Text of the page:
• File quarterly estimates (due April 15, June 15, September 15, January 15)
    • Most translators will need to file Form 1040, Schedule C, and Schedule SE.
    • If you have a separate office in your home, you should also file Form 8829
    • Hire a good CPA to save money in the long run
    • Deduct expenses for dictionaries, printer cartridges, office supplies, conferences, Internet access, phone, etc.
  • 43. Taxes for Corporations
    • Tax schedule depends on your corporate structure
    • S-Corp files quarterly payroll taxes due on the last day of the month after the end of the quarter
    • Most corporations will file federal tax, state tax and unemployment tax quarterly
    • Keep accurate records in a payroll book
    • Talk to an accountant about dividing your gross income between wages and profit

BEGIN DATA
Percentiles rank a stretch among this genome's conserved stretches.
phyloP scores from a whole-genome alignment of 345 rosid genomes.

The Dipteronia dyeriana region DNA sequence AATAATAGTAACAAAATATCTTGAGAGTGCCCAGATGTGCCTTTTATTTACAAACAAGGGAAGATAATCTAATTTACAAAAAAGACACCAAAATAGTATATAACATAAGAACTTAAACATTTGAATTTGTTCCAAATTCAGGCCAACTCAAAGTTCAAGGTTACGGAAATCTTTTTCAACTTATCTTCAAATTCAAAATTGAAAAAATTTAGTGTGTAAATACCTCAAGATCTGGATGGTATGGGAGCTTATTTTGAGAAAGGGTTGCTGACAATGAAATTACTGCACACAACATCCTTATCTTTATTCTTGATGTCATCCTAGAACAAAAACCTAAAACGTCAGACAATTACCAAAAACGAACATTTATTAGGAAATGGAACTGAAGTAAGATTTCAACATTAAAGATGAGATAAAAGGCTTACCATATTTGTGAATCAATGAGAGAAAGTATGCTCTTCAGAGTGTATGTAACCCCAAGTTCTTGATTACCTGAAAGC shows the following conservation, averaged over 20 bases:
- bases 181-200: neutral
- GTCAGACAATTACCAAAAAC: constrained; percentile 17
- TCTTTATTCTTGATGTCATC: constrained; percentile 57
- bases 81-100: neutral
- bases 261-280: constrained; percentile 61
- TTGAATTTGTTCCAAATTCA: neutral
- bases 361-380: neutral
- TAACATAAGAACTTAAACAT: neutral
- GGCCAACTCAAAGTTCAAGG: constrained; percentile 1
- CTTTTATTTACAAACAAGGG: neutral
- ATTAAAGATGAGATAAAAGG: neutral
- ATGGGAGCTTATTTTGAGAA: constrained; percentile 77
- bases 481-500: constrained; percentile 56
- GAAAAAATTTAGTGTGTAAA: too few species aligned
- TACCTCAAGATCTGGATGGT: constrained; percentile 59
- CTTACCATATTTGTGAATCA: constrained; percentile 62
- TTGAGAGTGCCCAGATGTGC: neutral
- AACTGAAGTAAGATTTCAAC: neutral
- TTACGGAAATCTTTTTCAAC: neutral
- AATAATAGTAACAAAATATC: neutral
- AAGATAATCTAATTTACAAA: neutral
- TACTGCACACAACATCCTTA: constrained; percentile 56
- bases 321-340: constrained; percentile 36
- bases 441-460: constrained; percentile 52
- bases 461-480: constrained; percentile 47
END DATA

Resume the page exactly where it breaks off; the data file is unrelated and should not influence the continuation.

• Hire a good CPA to save money in the long run
    • Deduct expenses for dictionaries, printer cartridges, office supplies, conferences, Internet access, phone, etc.
  • 44. Tools & Equipment – The Musts
    • Translation memory tools (SDL Trados, DéjàVu, Wordfast, MetaTexis, across, etc.)
    • Word count software such as PractiCount (www.practicount.com), Total Assistant (http://www.surefiresoftware.com/totalassistant/) or FreeBudget ( http:// www.webbudget.com / freebudget / )
    • Money management software (MS Money, Quicken, Customer Pro-File or Translation Office 3000 )
    • Zip utility such as WinZip or PKUnzip
    • FTP client
    • TimeStamp (free at www.syntap.com)
    • Acrobat Reader (free at www.adobe.com)
    • E-mail program (Outlook, The Bat, Eudora, etc.)
    • Anti-virus software/firewall
  • 45. Tools & Equipment
    • PayPal or foreign bank account for foreign payments
    • Fax machine or sign up for a free e-fax number at www.efax.com or www.jfax.com
    • Reliable printer (laser or ink jet)
    • Internet connection (cable vs. DSL vs. dial-up vs. satellite)
    • Professional e-mail address (or your own domain)